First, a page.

It took Ahmed Zacharia, the only native-born doctor of the four who serve the 1.5 million people who live in this forsaken corner of the planet, a full 11 years to complete his six years of medical study. Too little time in the library wasn’t the problem, but too much time in jail, where he was tortured for opposing the Islamist government.
In a sense, it’s a political act just staying here in a land targeted by the war criminals who run Sudan because Nuba’s Muslims are more liberal, its people have darker skin, and its land is more fertile. Zacharia later turned down a scholarship to study abroad: “If I run, who will come?”
He and his American colleague, Tom Catena, the only trained surgeon in an area the size of Scotland, clearly provide so much more than medical care in a place where women still often die during childbirth and children of dehydration from untreated diarrhea. Their decision to stay on and work in hospitals that have repeatedly been bombed by government forces inspires the kind of gratitude that you can really only call love.
But recently, both of their personal lives have taken turns that gave the Nuba people a reason to celebrate: Zacharia, who is 40, married not long ago, and in the ultimate expression of hope in an uncertain future, he and his wife are expecting their first child. “Maybe she will be a doctor, too,” he says, patting his wife’s stomach at their mud-and-thatch home, where pigs and goats sleep nearby.
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Catena is also a newlywed whose wife is a Nuba-born nurse, Nasima Mohammed Bashir. “Dr. Tom is Nubian now!’’ a local friend says.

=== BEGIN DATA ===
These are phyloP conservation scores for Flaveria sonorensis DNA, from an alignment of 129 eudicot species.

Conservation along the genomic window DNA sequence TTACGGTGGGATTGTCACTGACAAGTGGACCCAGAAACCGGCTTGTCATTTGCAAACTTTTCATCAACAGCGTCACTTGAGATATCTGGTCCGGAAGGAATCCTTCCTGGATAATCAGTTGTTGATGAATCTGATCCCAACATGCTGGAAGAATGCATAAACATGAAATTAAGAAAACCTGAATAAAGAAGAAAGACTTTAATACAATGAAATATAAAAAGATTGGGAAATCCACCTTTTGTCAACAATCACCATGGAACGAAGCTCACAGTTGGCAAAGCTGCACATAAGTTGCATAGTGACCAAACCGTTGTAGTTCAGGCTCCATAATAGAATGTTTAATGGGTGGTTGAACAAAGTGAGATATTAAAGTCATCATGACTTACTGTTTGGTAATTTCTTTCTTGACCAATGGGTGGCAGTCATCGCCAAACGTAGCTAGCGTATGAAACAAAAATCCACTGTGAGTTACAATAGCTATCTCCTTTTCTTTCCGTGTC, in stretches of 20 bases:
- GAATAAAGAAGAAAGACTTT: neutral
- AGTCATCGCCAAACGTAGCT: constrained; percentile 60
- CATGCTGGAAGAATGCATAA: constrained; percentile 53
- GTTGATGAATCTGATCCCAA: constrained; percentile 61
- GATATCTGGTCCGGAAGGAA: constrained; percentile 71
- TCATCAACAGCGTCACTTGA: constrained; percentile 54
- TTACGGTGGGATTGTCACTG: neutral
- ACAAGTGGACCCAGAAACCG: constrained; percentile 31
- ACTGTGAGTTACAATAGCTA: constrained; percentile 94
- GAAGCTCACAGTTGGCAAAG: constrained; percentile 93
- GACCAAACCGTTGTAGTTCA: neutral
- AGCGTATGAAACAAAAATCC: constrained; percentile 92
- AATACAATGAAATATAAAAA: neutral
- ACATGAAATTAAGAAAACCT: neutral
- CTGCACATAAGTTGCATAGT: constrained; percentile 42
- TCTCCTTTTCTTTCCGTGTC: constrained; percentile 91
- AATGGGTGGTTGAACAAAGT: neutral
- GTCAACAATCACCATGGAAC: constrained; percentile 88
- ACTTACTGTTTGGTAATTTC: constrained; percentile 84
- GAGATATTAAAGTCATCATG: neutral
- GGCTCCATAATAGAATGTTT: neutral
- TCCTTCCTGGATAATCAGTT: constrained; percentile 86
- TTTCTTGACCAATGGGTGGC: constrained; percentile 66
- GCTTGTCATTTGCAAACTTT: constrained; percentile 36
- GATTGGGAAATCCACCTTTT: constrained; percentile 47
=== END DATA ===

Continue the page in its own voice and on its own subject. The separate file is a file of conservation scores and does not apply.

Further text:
Another thing that the doctors have in common is that they only sleep a couple of hours a night. Zacharia stays up smoking and thinking about this land he loves: “I stayed until now, helping them, sharing their pain, and even if I die with them, I’ll be happy.”
He has given up on religion: “I used to be a Muslim, but now, no one can have me.” But he says he’s learned from the example of Christian civil rights leaders in the United States that “despite the darkness you face and the darkness you live in, the light is coming...The sun will rise one day.”
In a world of shifting alliances, he loves that medicine is so morally unambiguous: “Even those injured on the front lines” while fighting against his people “come to us, and there are medical laws and you treat them; it’s straightforward.”
Catena is motivated by his Catholic faith and does seem to have settled here now, particularly since his wedding attended by 2,000, for which they slaughtered seven cows and poured 400 liters of local wine.
Nasima has childhood memories that include the day 15 students died in a bombing. Many others she grew up with have had limbs blown off, including one young man who was out grazing his cows when he saw a plane coming, “so he laid down with his arms out, and now he’s writing with his mouth.”
The American doctor’s wife says she’s a pretty typical Nuban in one way: Her father is Muslim, her mother is Christian, and no one makes a fuss — except the government that wants to impose sharia.
Nasima’s own marriage, of course, is not at all typical: “I’m the first person to marry a white man,’’ she says, which people being people, “some criticize and some appreciate.”
On the day I met Catena in his hospital, where there are foxholes, and later in his home with Nasima, he spoke of a recent surgery on a 9-year-old who’d been injured five years ago in a bombing, and had ever since been leaking urine through her skin.
The day before my visit, he’d treated an 18-year-old who’d been in labor for three days. Her baby was dead by the time she arrived — with no paved roads, few cars and gasoline no one can afford, too many patients die on their way to see him — but he was able to save her.
There’s only one way he’d leave this life, he says: if things got so much better that his patients here didn’t need him anymore. That will not be happening any time soon.